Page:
I went to my local Fry’s a couple of times and ended up getting the TinyDuino Arduino-compatible board. Specifically the coin-cell Starter Kit (for what I built, the $30 Basic would have sufficed). At 3V it does 4Mhz but with the USB it ends up with 8Mhz. Clearly not doing any major processing, but enough for my needs (I hoped)!

The incredibly tiny form factor of the TinyDuino was enticing in case I wanted to attempt to embed the device directly in something that I wanted to control. 

I initially assumed that the Arduino part would be standalone, but for what was built for the party it was always attached over USB to the computer so I drew power the laptop rather than a battery. 

As part of my ongoing quest in this project to glue as much stuff together that Just Worked, I needed to find the simplest way possible to tell the Arduino to Do Something once a gesture was recognized. I briefly explored using the Wifi or Bluetooth module (both were more expensive than I wanted to spend when I wasn’t certain of the approach) but ended up using the USB connection that normally used for flashing the Arduino with new firmware. That turns out to be a serial connection to the Arduino and can be used for communication (and power!). 


The question then was: How do I send signals over serial to the Arduino and have it respond? 

Someone else had the answer in the form of the Firmata protocol. It is literally described as “a protocol for communicating with microcontrollers from software on a computer”. Wow, that sounded exactly like what I needed! The protocol is based on the MIDI message format (often used for communicated with music keyboard). 

The Firmata firmware is included with the Arduino IDE, and I simply had to flash it from there. Almost comically easy. 

Next up: Is there a Swift or Objective-C library that can speak Firmata? 

I wasn’t able to find anything that met my needs, but I came across a NodeJS (Javascript) library called Johnny Five, which is a general purpose robotics library which uses Firmata to communicate. It is also possible to use the lower-level libraries which Johnny Five itself depends on.

var five = require("johnny-five");

var board = new five.Board();

board.on("ready", function() {

  // Create an Led on pin 13

  var led = new five.Led(13);

  // Blink every half second



Copying from their sample, you can see simple the library is to use:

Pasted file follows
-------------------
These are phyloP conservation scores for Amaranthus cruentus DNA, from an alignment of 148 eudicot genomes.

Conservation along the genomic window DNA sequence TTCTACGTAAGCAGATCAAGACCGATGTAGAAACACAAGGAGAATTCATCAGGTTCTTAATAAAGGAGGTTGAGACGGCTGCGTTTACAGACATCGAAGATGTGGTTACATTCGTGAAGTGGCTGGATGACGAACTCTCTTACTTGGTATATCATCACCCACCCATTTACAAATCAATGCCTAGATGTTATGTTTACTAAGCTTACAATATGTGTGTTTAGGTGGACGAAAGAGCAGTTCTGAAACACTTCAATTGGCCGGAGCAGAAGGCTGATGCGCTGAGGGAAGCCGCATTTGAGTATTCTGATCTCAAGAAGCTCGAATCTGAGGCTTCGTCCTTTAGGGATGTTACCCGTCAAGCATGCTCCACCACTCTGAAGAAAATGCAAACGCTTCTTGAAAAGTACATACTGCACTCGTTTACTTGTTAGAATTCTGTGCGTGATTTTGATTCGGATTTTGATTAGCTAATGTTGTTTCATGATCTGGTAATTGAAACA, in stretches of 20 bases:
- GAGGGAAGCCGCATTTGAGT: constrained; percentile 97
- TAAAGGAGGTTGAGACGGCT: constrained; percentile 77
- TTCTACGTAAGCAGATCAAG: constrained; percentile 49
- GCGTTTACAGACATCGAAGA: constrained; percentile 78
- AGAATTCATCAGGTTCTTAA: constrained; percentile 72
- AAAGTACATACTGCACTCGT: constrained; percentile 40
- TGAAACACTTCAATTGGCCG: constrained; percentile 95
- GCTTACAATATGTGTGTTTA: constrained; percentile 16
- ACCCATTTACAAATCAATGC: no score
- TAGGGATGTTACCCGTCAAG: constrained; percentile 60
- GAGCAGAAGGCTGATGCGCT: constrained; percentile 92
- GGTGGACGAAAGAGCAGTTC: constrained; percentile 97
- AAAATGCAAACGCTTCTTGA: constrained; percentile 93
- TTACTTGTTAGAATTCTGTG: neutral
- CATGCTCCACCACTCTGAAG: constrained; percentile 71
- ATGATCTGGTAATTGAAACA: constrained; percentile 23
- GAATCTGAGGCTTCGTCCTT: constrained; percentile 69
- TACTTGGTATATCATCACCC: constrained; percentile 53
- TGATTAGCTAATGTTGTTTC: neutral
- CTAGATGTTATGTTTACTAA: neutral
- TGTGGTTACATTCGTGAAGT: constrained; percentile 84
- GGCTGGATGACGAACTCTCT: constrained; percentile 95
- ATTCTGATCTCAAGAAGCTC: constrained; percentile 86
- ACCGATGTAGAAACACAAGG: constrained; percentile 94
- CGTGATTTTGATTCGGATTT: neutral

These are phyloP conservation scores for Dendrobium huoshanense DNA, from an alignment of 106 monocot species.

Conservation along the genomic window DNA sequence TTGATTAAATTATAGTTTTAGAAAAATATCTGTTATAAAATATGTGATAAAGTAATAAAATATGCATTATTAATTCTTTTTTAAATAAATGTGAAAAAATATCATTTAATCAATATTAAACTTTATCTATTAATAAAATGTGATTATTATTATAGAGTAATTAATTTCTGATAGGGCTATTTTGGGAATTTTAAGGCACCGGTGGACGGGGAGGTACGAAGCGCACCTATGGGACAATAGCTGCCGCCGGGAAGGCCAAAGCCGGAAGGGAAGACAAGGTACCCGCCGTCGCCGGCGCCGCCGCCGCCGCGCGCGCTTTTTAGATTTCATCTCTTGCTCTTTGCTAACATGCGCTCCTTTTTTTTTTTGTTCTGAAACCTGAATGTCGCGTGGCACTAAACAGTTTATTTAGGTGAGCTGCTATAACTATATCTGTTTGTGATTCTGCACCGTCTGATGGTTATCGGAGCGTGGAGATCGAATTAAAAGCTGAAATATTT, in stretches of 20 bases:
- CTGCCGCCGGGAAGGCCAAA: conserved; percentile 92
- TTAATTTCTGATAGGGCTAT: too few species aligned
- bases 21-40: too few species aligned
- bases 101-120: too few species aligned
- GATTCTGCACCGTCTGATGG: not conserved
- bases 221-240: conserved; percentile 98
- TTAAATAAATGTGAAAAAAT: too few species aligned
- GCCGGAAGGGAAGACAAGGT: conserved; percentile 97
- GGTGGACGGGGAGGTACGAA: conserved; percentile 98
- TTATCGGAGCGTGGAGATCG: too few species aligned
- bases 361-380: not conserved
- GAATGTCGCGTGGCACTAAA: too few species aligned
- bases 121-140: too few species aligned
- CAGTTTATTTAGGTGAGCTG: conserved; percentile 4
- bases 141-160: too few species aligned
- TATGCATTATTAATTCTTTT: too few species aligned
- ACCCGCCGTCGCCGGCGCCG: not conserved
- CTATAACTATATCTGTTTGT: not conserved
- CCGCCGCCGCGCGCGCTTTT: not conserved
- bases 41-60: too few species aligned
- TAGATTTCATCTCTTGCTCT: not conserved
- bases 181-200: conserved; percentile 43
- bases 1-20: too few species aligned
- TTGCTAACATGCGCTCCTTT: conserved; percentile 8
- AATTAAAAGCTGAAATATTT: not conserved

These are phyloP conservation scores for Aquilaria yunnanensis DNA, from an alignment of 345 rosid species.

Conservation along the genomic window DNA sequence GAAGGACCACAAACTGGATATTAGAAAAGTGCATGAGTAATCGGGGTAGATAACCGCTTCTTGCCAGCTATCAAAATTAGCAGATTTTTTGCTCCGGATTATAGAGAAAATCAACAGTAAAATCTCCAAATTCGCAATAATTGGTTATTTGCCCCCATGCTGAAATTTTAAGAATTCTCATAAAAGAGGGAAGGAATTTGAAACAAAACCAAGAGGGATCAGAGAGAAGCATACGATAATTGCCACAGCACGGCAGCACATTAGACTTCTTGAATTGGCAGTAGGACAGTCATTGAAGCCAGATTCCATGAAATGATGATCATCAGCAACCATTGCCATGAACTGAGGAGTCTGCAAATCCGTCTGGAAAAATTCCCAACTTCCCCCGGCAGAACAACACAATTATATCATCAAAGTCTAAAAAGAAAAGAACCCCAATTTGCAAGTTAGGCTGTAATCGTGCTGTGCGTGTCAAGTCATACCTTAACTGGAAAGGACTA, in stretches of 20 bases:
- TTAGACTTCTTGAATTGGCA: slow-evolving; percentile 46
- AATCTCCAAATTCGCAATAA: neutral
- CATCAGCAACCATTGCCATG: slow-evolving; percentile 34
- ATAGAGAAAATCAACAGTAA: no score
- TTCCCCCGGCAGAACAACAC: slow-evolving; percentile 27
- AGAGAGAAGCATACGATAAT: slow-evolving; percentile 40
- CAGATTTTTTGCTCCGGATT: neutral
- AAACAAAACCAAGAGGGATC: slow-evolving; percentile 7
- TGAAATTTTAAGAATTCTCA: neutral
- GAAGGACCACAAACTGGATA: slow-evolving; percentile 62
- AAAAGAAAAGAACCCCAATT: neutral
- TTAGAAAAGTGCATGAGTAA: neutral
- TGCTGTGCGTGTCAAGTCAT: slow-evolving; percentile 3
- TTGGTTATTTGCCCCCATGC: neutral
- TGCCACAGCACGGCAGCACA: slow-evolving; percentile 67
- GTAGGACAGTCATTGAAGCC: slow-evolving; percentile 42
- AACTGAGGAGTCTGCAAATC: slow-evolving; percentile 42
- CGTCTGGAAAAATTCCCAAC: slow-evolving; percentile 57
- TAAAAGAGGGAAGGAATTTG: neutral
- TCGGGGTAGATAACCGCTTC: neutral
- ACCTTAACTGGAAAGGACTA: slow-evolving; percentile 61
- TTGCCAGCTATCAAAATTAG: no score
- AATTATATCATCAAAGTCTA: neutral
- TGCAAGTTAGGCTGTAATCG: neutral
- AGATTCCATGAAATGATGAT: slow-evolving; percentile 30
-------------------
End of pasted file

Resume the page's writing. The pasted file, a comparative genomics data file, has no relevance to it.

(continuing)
I embedded code very close to that into a NodeJS express app. This was completely overkill but time was of the essence and I did not want to devote any more time than I needed on the infrastructure. 

So the app itself is just:

const app = require('express')();

const port = 3000;

var five = require("johnny-five"), board = new five.Board();

var led = null;

var light = null;

board.on("ready", function() {

 led = new five.Led(12);

 light = new five.Led(4);


app.get('/lumos', (request, response) => {


  if (light) {



  } else {

    response.send("Not yet initialized");



app.get('/alohomora', (request, response) => {


  if (led) {



  } else {

    response.send("Not yet initialized");



// … and so forth for each spell

app.listen(port, localhost, (err) => {

  if (err) {

    return console.log('something bad happened', err)


  console.log(`server is listening on ${port}`)


Isn’t it amazing the world we live in right now? With that dirt simple code and easy-to-install firmware, I can use HTTP to tell the Arduino to toggle some pins. 

Phase 4a – Making things happen

Alrighty! We are so close!

We’ve got wands.

We’ve got a means of detecting the wands.

We’ve got a means of recognizing wand gestures.

We’ve got a means of translating wand gestures into a desire to do something. 

Now we just need… the ability to actually do something!

This is where you can really get as creative as you want. My wife and I thought a lot about what we wanted to do and ended up landing on two interactions:

  1. Turning on and off a light 
  2. Unlocking and locking a box

I also looked into doing something with a fan and a feather but it was comically loud and I was not happy at all. 

Treasure box

In my constant effort to be able to ride on other people’s coattails, I looked for projects where a box was opened via an Arduino. There are actually quite a few projects for it and you could likely choose any of them. The project that I got the most final inspiration for was an RFID Lockbox on Instructables. I was already purchasing items before I realized that the actual kit was discontinued. However it provided me enough info that I was able to sort out something using a box that my wife had already purchased at Michael’s. 

Using the ideas I found from the RFID lockbox and random places on the Internet, I managed to get something working that I was reasonably pleased with following the massive procrastination providing limited time. What follows is by no means a well-polished box and again want to make clear that this is merely one way to accomplish the task.

I landed on the following parts list (these are not affiliate links, I am only linking to show literally what I purchased):

  1. Small 12VDC push-pull solenoid – the movement on this is around ¼”. This is the “lock” and will rest right inside the strike plate, preventing upward movement until the solenoid is turned on, which pulls it back. 
  2. A strike plate for a door
  3. 12V DC power adapter – This powers the solenoid. Just picked up a random multi-voltage one from Best Buy which I think lost and happened to find something else around the house which worked.